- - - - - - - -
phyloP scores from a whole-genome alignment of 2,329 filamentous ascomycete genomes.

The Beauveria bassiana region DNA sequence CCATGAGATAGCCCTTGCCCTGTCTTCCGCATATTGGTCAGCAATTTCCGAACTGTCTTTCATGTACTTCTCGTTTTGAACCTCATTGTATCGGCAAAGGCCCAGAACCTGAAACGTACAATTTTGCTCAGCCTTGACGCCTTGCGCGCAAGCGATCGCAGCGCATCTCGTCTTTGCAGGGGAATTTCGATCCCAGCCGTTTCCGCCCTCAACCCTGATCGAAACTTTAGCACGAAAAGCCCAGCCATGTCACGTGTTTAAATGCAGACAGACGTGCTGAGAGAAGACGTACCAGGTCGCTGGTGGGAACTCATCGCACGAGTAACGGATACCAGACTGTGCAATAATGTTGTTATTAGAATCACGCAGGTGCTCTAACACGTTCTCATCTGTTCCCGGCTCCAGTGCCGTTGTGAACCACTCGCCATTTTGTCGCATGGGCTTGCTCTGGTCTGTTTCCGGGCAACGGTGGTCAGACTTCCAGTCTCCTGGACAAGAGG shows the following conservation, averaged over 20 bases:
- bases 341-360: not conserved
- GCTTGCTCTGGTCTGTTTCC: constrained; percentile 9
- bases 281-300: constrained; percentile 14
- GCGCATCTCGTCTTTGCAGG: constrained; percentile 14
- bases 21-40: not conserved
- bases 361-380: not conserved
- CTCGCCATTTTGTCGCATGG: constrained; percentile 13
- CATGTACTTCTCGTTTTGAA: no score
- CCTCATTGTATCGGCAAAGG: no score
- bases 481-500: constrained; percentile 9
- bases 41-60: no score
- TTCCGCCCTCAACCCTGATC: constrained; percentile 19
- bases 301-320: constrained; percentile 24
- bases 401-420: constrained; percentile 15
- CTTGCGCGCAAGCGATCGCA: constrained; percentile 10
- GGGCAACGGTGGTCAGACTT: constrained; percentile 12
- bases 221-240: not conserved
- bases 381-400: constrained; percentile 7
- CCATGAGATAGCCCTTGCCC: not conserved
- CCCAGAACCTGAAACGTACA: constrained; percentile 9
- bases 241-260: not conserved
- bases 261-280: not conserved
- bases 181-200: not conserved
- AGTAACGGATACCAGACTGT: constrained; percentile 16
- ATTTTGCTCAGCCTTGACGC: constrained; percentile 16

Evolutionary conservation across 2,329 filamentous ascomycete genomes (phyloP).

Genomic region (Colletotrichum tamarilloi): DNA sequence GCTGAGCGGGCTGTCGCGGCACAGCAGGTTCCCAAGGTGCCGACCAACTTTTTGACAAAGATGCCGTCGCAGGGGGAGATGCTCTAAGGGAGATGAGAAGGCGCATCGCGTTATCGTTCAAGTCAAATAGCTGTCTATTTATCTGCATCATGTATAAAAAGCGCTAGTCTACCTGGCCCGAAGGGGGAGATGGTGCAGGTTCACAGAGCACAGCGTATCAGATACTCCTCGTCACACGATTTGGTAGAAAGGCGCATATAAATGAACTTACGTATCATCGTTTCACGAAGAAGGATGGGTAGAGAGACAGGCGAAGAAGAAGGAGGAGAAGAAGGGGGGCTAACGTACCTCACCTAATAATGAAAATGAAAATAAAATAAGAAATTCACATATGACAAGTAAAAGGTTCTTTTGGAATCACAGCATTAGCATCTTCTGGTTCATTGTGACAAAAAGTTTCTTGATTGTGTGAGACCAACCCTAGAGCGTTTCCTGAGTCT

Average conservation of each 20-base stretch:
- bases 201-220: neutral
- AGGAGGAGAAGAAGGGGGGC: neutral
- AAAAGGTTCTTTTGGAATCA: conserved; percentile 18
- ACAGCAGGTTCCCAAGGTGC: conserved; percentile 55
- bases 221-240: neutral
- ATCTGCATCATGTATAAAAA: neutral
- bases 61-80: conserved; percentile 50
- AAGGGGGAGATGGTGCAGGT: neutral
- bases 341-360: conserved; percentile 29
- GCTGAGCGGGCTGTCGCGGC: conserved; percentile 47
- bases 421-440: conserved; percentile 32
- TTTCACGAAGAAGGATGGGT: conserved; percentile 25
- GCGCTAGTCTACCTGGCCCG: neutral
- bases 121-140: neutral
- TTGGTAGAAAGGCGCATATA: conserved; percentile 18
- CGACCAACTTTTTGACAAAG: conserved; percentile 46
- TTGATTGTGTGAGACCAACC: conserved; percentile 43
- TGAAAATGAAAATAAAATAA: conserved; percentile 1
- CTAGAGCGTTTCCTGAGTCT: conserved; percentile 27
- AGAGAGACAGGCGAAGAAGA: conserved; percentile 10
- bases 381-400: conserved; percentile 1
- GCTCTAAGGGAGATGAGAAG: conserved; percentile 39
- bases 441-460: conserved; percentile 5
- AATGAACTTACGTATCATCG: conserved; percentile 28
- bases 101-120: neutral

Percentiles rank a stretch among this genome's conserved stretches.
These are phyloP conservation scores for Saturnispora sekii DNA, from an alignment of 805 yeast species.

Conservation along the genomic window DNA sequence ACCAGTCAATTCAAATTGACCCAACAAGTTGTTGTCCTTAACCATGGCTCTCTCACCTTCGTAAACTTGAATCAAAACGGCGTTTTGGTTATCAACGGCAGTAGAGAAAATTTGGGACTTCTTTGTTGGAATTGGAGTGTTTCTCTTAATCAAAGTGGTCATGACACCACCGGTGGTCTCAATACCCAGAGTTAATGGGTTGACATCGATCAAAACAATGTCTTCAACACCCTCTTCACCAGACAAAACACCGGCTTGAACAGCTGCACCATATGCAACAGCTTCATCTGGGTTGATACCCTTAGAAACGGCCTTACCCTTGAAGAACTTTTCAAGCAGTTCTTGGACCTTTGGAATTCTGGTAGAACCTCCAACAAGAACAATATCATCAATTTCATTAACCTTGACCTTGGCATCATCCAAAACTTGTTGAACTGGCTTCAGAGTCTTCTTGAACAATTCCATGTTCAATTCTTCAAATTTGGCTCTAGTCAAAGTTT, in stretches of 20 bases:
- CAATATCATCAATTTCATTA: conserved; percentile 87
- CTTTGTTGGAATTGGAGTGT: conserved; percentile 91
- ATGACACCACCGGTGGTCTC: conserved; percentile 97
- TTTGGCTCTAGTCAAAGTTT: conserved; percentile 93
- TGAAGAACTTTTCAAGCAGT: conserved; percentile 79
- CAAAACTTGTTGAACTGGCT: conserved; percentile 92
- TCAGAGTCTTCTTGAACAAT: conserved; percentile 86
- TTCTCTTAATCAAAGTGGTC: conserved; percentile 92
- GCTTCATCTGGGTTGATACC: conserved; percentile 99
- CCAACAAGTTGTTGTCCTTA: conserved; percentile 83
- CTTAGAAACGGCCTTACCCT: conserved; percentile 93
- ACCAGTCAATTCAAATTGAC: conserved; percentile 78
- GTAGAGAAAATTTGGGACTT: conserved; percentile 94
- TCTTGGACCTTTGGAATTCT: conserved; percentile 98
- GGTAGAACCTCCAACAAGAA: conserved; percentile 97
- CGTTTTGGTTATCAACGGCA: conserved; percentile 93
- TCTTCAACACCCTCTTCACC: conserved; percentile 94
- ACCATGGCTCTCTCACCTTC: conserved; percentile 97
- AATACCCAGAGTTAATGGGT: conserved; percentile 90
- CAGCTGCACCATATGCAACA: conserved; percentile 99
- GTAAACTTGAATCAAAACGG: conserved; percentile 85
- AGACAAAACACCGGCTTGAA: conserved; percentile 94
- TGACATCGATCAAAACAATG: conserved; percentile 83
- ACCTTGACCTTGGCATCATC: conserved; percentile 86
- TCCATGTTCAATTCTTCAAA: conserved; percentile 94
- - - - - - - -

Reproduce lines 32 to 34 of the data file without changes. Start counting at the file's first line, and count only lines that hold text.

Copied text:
- AGGAGGAGAAGAAGGGGGGC: neutral
- AAAAGGTTCTTTTGGAATCA: conserved; percentile 18
- ACAGCAGGTTCCCAAGGTGC: conserved; percentile 55